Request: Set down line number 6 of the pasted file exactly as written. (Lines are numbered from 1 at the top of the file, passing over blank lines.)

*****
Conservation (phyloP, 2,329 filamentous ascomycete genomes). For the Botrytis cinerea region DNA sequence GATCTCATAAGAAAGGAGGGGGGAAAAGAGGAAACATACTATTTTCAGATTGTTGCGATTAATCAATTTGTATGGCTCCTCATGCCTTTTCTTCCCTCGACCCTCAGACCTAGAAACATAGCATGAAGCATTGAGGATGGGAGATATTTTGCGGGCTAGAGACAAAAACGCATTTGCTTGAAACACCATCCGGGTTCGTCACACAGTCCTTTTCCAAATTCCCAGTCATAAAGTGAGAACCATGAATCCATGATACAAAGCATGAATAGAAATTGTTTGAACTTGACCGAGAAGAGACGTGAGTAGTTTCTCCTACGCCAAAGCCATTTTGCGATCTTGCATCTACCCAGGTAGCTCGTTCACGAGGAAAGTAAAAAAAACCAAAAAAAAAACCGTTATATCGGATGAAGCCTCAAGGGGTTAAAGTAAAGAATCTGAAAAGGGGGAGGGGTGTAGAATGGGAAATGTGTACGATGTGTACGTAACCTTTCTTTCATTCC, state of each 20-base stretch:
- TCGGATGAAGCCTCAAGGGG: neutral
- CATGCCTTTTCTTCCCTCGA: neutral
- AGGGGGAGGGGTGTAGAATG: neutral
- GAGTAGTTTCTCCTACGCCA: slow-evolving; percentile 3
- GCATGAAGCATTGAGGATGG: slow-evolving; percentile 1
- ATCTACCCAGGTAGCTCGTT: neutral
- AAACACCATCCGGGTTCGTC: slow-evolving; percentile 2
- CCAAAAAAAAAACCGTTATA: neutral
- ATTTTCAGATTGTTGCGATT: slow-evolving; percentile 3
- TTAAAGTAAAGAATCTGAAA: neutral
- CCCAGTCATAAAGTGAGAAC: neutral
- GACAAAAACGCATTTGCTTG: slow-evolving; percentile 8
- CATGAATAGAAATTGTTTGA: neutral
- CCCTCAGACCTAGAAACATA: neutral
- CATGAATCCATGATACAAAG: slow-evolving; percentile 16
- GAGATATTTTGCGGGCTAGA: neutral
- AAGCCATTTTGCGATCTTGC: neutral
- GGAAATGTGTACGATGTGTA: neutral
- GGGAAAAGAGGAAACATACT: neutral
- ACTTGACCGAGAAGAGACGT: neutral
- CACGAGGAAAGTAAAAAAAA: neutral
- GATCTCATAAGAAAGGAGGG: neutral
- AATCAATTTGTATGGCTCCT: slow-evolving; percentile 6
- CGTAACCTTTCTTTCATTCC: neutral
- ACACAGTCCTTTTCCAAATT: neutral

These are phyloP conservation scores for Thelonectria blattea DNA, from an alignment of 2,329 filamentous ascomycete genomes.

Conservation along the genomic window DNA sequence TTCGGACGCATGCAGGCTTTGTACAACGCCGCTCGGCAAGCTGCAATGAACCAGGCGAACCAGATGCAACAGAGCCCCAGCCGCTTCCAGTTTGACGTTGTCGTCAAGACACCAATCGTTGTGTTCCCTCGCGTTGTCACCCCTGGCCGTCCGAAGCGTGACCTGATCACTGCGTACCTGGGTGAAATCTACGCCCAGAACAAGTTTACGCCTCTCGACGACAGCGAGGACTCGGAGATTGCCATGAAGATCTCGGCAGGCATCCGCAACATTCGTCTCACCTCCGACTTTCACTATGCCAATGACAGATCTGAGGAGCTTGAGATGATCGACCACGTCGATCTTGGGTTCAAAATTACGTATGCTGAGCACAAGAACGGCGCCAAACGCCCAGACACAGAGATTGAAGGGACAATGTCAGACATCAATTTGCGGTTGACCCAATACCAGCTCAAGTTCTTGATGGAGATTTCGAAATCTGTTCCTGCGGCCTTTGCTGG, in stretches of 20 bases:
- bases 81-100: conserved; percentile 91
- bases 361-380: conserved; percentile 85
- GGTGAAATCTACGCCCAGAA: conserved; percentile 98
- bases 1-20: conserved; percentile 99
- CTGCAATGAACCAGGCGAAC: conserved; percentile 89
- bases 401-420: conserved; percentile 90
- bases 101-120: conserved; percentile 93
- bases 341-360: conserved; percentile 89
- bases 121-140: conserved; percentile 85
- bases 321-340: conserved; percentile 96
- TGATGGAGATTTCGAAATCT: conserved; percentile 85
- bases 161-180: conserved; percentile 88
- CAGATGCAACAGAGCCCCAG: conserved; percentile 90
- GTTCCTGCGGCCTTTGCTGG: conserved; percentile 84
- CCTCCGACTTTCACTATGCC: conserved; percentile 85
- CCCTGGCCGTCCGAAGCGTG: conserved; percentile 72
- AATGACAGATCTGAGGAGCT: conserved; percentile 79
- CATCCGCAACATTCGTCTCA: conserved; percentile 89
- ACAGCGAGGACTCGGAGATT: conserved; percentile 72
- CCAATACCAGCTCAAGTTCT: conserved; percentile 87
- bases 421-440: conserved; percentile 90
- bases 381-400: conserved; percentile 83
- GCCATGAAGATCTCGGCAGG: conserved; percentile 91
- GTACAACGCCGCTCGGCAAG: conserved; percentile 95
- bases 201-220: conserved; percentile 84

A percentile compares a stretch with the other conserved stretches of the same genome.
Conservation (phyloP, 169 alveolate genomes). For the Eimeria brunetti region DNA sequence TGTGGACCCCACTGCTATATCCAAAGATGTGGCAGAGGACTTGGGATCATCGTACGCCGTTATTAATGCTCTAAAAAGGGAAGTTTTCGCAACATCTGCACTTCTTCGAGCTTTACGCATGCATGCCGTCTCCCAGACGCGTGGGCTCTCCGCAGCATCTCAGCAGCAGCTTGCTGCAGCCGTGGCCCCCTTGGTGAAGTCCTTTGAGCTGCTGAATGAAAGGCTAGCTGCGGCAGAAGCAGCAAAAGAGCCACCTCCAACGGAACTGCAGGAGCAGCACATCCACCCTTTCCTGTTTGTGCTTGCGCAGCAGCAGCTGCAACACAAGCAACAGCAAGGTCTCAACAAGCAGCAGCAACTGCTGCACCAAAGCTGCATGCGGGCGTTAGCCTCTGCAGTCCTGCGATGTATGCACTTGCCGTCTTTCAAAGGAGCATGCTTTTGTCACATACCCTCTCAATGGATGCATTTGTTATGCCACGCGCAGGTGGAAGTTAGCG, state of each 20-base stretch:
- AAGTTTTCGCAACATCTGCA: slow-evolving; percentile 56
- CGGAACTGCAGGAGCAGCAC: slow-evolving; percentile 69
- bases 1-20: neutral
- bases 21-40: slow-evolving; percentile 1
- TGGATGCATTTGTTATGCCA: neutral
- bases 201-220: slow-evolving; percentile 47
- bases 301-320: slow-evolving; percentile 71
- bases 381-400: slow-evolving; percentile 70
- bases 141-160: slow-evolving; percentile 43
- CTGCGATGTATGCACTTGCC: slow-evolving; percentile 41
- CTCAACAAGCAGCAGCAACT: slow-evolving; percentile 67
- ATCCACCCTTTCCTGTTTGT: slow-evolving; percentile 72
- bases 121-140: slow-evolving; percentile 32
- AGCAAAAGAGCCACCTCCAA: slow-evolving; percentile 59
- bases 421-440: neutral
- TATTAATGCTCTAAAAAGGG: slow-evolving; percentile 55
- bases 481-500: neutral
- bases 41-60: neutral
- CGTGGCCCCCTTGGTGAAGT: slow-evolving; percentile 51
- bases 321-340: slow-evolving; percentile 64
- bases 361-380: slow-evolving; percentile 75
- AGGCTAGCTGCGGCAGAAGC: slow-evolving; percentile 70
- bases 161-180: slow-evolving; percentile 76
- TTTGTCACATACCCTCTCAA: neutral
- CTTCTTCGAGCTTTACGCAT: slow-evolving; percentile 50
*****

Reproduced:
- GCATGAAGCATTGAGGATGG: slow-evolving; percentile 1